Partially closed. Researchers must receive permission from the Archivist prior to accessing some of the records.
Canadian Jewish Congress. Ontario Region (1919-2011)
Accession consists of five pdf files of architectural drawings for the Bathurst Jewish Community Centre. Three files show the floorplans for the 3 floors of the Centre, and two files show the renovations to the building.
The original plans are in the possession of Makrimichalos Cugini Architects.
The Schwartz-Reisman Jewish Community Centre, the Prosserman Jewish Community Centre (formerly the Bathurst Jewish Community Centre or BJCC) and the Miles Nadal Jewish Community Centre (MNJCC) in Toronto are the current incarnations of what began, in 1919, as the Hebrew Association of Young Men's and Young Women's Clubs, later known as the Young Men's and Young Women's Hebrew Association of Toronto (Y.M.-Y.W.H.A.). The Y.M.-Y.W.H.A., in turn, began as a merger between several other small athletic clubs operating in the city. The original mandate was strictly athletic, but soon broadened to include other areas of interest, in order to provide a sense of Jewish identity and camaraderie through physical, educational, cultural and community based programming. During the 1920s, the 'Y' became known simply as the Young Men’s Hebrew Association (Y.M.H.A.) – the name under which it was incorporated in 1930.
For close to two decades, the ‘Y’ had rented rooms in the Brunswick Avenue and College Street area, including the basement facilities of the Brunswick Avenue Talmud Torah. By the mid-1930s, these facilities were overcrowded and unable to support the growing membership, particularly when the young women’s programming was reintroduced in 1936.
As a result, in 1937, the Y.M.-Y.W.H.A. constructed its own athletic building at 15 Brunswick Avenue, next door to the Talmud Torah, to ease the overcrowding. However, the ‘Y’ still had to make use of five scattered buildings to meet its needs, including the Central Y.M.C.A. gym for its basketball teams. The early ‘Y’ was staffed by volunteers who were granted free memberships in exchange for their time and expertise.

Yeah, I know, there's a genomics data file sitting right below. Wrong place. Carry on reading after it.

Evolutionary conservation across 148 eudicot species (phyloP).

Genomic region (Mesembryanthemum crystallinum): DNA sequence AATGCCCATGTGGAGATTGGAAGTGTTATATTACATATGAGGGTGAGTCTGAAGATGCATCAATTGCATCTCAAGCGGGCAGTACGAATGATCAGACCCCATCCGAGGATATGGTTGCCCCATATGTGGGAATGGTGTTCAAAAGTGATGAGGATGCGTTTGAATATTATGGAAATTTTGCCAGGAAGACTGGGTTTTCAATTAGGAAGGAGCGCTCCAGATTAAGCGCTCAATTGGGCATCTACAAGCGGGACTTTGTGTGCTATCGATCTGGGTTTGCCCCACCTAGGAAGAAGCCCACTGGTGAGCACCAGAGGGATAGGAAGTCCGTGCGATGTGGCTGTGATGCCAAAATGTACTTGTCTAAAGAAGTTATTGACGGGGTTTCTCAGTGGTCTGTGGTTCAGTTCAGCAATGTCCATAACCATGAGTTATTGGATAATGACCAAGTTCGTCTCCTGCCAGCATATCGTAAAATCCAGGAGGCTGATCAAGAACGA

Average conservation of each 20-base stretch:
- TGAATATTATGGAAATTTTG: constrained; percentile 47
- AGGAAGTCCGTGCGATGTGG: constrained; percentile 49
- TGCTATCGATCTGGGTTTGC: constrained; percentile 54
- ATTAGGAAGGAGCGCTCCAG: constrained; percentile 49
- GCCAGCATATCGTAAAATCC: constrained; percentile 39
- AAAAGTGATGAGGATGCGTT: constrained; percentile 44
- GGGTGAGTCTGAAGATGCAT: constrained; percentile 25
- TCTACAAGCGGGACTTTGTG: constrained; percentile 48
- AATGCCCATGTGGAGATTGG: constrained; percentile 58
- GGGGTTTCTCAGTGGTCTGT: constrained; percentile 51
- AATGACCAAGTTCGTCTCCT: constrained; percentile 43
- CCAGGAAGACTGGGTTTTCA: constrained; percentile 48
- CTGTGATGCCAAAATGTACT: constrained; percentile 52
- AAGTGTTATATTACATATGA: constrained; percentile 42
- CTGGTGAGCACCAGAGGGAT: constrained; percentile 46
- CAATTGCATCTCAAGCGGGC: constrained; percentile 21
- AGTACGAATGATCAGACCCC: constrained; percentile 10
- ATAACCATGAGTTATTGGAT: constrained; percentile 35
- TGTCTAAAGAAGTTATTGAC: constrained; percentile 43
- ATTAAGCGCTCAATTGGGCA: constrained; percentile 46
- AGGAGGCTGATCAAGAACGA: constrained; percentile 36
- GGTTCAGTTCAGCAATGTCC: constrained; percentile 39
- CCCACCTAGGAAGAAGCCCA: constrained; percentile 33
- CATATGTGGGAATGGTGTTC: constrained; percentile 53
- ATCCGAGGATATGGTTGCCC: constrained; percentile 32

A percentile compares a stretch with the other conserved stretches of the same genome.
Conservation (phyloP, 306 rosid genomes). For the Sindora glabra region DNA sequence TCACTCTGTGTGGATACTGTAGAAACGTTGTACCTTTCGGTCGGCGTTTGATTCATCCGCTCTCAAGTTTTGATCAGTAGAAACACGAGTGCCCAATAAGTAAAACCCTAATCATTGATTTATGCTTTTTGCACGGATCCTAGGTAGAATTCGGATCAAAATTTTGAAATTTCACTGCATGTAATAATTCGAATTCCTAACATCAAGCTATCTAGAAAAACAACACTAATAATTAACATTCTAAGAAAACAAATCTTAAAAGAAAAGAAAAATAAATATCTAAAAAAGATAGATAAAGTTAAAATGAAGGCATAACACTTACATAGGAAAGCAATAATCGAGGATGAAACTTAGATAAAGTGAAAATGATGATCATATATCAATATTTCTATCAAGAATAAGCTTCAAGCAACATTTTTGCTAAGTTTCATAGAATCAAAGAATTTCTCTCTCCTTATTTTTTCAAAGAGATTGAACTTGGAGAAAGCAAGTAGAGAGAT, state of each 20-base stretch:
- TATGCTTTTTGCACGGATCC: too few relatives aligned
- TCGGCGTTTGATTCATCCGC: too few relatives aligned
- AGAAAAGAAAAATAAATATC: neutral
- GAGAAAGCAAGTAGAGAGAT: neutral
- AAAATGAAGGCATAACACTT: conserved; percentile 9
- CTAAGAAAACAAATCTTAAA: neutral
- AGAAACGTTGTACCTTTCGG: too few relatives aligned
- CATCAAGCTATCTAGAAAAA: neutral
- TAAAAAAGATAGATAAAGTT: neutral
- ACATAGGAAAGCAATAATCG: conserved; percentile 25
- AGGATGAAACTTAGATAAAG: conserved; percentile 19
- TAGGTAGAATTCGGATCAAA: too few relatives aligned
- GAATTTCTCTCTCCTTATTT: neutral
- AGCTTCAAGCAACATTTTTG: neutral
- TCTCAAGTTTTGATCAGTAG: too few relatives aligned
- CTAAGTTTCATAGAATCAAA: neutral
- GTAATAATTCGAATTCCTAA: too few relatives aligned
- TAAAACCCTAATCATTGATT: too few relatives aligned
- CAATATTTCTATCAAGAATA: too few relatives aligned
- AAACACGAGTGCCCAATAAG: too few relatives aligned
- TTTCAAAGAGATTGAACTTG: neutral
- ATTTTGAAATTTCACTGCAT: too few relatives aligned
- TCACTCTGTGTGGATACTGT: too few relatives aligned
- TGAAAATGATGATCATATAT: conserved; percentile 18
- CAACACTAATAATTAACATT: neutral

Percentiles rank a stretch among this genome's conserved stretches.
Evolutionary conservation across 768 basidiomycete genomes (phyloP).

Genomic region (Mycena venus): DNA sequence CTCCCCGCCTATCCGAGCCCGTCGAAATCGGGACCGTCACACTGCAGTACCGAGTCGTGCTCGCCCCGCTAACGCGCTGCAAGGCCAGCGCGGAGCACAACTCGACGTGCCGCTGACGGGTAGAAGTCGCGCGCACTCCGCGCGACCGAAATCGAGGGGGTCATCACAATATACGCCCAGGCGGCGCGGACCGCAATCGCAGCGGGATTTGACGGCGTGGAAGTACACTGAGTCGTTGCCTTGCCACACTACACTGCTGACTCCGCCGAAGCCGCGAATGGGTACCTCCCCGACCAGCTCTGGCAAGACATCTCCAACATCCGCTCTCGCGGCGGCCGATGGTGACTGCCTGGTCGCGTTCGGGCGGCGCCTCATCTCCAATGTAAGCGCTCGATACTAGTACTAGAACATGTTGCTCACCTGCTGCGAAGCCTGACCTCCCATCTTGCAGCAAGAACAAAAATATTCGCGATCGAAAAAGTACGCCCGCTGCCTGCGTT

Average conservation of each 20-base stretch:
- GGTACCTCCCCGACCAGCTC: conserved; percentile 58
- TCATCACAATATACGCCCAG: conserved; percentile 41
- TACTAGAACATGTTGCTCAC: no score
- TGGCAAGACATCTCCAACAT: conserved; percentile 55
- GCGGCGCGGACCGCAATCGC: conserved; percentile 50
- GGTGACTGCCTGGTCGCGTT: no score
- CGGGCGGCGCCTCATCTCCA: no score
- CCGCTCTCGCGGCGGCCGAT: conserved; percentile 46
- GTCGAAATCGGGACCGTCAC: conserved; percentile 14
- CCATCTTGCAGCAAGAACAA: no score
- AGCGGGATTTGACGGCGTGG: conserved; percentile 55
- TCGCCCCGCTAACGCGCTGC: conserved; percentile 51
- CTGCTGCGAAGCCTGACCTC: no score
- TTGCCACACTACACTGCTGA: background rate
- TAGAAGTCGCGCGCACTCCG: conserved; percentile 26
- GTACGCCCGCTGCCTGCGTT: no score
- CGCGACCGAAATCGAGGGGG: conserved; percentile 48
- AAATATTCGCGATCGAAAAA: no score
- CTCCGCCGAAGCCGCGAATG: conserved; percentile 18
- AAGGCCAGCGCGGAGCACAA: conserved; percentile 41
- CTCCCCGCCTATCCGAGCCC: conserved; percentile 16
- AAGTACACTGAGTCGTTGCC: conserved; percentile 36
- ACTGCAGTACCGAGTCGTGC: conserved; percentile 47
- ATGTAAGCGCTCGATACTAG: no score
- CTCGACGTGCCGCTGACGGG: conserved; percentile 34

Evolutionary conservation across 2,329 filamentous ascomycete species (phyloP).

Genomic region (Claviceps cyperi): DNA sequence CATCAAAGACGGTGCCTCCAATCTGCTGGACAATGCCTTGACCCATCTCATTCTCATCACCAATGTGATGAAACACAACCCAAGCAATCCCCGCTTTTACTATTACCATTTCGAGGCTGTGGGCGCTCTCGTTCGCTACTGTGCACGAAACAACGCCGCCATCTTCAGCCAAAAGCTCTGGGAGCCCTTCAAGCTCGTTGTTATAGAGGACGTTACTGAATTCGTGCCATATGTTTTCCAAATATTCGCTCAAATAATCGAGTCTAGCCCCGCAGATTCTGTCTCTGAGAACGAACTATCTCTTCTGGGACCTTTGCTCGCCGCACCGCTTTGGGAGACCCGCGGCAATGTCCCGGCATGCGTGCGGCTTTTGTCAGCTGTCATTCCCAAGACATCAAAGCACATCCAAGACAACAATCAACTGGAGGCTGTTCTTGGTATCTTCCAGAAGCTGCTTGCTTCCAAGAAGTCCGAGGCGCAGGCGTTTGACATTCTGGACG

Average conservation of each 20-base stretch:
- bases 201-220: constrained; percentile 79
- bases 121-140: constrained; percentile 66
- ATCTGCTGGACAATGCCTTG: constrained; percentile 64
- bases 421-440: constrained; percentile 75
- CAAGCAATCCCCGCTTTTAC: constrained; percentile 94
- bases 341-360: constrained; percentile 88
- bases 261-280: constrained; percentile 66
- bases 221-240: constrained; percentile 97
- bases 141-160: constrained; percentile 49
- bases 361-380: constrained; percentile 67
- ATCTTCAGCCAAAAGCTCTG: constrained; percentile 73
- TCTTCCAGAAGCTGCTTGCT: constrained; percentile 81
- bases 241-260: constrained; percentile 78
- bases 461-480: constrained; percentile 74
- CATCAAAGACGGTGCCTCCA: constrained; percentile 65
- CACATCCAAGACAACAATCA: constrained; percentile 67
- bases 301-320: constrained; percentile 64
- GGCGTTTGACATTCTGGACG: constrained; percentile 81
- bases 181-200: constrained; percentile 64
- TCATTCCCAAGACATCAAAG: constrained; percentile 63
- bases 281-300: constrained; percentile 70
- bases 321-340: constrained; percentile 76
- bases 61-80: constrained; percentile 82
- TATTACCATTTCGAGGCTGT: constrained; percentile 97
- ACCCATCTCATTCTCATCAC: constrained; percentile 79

On 3 February 1953, a new Jewish Community Centre was dedicated at the corner of Bloor Street and Spadina Avenue. By the end of the 1950s, the ‘Y’ was providing services for all ages, ranging from a nursery school to their Good Age Club for seniors.
As the Jewish community moved northward, so too did the ‘Y’, with the dedication of a new northern branch on 1 May 1961. This new branch, located at Bathurst Street and Sheppard Avenue, was created in order to address the athletic, educational, cultural and community needs of the expanding Jewish community in the north end of the city. Fourteen years later, an improved cultural and physical education wing was added as part of the completion campaign. This included the addition of the Leah Posluns Theatre and the Murray Koffler Centre of the Arts. In 1978, the Y.M.-Y.W.H.A. changed its name to the Jewish Community Centre of Toronto, in order to better reflect its broader role in the community. A new Northeast Valley branch was also established in Thornhill in the early 1980s and later closed in the late 1990s.
In 1994, the Jewish Federation of Greater Toronto took over the operation of the northern branch, due to financial difficulties. At this point, all three branches became independent of one another and were no longer constituted as the Jewish Community Centre of Toronto. They each had independent boards of directors, while still receiving some of their operating funds from the Jewish Federation of Greater Toronto.
Scope and Content
This fonds consists of the records created and accumulated by the Jewish Community Centre of Toronto -- which included the Bloor branch and the northern Bathurst Jewish Community Centre -- and its predecessor, the Y.M.-Y.W.H.A. The records include textual records maintained by the office of the executive director, financial reports, architectural plans, Y-Times newsletters, program material, photographs and oral histories.
The records have been arranged into the following series: Executive director, Jewish Community Centre Archives Committee, Publication Committee, Communications Department, Sports Celebrity Dinner, and Combined Building Campaign Committee.
Includes 2539 photographs, 42 drawings, 13 sound recordings, 4 artifacts and 2 posters.